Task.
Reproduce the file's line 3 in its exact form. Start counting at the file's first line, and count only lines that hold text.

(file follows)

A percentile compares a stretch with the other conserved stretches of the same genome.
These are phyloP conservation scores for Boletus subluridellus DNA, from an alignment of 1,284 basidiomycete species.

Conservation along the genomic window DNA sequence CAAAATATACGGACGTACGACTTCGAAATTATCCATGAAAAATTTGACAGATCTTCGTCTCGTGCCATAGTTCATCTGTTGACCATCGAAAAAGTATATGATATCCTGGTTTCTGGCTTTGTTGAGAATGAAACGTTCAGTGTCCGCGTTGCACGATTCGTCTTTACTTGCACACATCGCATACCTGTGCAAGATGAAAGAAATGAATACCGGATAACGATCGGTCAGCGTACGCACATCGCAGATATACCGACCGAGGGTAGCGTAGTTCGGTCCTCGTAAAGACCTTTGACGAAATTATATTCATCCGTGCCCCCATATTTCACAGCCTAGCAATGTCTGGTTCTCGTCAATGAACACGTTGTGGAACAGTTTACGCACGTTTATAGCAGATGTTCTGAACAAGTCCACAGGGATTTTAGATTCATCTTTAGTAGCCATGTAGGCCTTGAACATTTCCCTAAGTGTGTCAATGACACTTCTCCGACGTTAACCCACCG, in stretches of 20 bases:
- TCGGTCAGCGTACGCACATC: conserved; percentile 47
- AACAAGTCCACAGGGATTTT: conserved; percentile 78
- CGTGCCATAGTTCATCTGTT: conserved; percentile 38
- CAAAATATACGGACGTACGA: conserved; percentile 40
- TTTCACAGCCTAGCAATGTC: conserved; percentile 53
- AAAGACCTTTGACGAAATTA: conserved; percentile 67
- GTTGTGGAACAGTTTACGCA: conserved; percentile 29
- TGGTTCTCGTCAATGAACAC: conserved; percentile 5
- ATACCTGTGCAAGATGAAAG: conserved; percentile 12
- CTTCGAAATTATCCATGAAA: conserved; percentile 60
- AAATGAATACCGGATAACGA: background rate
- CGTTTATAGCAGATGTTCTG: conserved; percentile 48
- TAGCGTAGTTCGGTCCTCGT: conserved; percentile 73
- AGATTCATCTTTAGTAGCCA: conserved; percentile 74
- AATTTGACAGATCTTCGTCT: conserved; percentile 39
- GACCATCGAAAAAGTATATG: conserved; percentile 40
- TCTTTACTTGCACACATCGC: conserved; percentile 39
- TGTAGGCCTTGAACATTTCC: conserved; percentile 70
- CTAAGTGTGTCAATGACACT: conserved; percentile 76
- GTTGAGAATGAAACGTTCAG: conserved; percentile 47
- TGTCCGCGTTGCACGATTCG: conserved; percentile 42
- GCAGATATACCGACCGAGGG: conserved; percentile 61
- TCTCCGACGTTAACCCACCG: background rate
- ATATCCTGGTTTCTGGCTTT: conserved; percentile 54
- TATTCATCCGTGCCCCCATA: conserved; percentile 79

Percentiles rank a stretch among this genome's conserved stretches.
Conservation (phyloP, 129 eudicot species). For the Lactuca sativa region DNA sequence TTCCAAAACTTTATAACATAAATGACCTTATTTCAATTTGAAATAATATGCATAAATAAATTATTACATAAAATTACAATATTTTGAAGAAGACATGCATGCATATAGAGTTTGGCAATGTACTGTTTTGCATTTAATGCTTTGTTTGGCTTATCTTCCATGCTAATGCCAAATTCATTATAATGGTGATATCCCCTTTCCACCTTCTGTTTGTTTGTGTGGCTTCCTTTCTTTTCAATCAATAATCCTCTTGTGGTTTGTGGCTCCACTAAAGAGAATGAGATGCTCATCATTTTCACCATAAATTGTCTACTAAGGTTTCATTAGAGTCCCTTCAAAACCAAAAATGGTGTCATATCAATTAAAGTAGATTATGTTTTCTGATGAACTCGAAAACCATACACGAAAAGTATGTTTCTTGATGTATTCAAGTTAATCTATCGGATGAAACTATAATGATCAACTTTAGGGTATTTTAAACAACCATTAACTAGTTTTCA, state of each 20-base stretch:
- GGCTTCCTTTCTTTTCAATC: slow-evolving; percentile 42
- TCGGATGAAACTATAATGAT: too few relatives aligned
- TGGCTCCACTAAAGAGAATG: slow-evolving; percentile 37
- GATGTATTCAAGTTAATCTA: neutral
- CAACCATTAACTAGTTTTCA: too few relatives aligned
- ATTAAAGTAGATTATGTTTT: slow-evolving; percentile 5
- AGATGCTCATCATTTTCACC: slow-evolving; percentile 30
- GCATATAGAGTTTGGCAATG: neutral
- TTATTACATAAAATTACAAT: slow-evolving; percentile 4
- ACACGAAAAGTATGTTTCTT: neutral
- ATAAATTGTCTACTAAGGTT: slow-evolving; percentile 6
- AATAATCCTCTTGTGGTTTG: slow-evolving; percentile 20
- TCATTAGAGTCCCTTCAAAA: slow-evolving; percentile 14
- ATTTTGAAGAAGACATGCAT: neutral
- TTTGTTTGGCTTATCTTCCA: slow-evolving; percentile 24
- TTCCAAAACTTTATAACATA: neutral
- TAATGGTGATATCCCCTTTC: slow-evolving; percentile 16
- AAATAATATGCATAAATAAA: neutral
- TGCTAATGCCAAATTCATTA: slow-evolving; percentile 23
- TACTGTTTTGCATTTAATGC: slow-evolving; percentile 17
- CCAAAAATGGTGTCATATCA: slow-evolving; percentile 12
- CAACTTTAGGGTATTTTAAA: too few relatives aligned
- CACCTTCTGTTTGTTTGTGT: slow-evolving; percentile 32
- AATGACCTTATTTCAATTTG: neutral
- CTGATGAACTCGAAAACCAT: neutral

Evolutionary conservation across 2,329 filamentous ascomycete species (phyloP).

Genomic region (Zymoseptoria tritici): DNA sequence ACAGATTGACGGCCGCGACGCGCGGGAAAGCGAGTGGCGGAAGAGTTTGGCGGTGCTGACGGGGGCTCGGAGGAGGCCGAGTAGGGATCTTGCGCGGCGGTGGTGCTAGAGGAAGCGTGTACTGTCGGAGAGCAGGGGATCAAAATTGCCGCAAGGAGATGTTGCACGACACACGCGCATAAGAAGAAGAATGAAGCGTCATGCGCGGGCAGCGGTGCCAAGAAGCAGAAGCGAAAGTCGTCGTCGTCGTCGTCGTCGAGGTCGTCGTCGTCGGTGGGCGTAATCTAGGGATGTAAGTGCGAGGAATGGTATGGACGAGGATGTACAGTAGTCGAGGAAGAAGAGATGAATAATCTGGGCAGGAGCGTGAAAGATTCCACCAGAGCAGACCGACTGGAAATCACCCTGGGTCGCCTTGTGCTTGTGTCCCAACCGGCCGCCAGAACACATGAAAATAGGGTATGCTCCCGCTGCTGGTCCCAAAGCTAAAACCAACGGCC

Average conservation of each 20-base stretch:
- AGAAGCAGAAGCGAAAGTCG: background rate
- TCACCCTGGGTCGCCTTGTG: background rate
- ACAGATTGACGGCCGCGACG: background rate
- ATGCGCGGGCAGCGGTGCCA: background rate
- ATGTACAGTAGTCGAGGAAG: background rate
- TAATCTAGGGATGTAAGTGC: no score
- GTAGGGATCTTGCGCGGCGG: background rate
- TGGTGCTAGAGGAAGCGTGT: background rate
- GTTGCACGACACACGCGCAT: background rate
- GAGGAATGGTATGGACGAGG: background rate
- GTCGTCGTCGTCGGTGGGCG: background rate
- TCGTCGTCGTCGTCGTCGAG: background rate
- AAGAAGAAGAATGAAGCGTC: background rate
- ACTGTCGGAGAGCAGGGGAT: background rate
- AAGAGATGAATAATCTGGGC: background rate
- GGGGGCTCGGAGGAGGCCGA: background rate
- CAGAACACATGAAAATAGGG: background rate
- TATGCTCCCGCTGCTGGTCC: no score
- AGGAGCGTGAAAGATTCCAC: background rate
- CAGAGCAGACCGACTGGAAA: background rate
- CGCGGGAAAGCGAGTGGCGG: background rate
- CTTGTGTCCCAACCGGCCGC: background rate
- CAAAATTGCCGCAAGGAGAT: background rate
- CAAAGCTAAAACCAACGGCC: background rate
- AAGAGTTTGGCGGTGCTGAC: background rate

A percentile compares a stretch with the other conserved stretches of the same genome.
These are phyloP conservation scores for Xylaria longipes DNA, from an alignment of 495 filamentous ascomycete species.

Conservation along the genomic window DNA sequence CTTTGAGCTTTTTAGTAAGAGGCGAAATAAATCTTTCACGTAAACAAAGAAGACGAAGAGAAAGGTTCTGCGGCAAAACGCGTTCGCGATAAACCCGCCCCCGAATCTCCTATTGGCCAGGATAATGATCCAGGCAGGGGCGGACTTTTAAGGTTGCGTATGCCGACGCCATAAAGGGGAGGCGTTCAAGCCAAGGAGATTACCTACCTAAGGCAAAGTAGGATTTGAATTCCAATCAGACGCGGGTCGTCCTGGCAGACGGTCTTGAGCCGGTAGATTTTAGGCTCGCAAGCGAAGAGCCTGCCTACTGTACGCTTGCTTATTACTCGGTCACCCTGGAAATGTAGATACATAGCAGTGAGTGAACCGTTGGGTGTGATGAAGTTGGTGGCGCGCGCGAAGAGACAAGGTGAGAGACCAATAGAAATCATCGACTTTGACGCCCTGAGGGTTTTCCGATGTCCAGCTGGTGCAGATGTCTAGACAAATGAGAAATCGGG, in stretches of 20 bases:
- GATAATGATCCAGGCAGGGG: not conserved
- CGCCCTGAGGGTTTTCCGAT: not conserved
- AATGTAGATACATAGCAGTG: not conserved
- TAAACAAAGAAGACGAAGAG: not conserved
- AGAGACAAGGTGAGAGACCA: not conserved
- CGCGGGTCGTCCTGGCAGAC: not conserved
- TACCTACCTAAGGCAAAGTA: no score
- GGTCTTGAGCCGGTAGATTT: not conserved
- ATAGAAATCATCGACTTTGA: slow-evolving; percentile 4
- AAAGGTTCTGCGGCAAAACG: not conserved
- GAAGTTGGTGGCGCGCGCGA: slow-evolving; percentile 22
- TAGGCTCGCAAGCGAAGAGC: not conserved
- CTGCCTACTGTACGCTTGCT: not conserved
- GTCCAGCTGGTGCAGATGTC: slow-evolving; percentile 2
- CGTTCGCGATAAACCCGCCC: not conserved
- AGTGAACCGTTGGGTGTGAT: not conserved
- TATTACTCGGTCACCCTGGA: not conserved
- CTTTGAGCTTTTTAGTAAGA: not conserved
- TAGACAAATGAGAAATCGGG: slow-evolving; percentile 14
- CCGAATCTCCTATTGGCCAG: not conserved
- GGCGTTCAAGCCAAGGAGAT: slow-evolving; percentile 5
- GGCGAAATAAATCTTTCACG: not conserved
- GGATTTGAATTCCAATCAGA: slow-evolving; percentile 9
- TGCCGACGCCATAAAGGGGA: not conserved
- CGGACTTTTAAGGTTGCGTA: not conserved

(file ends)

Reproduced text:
Conservation along the genomic window DNA sequence CAAAATATACGGACGTACGACTTCGAAATTATCCATGAAAAATTTGACAGATCTTCGTCTCGTGCCATAGTTCATCTGTTGACCATCGAAAAAGTATATGATATCCTGGTTTCTGGCTTTGTTGAGAATGAAACGTTCAGTGTCCGCGTTGCACGATTCGTCTTTACTTGCACACATCGCATACCTGTGCAAGATGAAAGAAATGAATACCGGATAACGATCGGTCAGCGTACGCACATCGCAGATATACCGACCGAGGGTAGCGTAGTTCGGTCCTCGTAAAGACCTTTGACGAAATTATATTCATCCGTGCCCCCATATTTCACAGCCTAGCAATGTCTGGTTCTCGTCAATGAACACGTTGTGGAACAGTTTACGCACGTTTATAGCAGATGTTCTGAACAAGTCCACAGGGATTTTAGATTCATCTTTAGTAGCCATGTAGGCCTTGAACATTTCCCTAAGTGTGTCAATGACACTTCTCCGACGTTAACCCACCG, in stretches of 20 bases: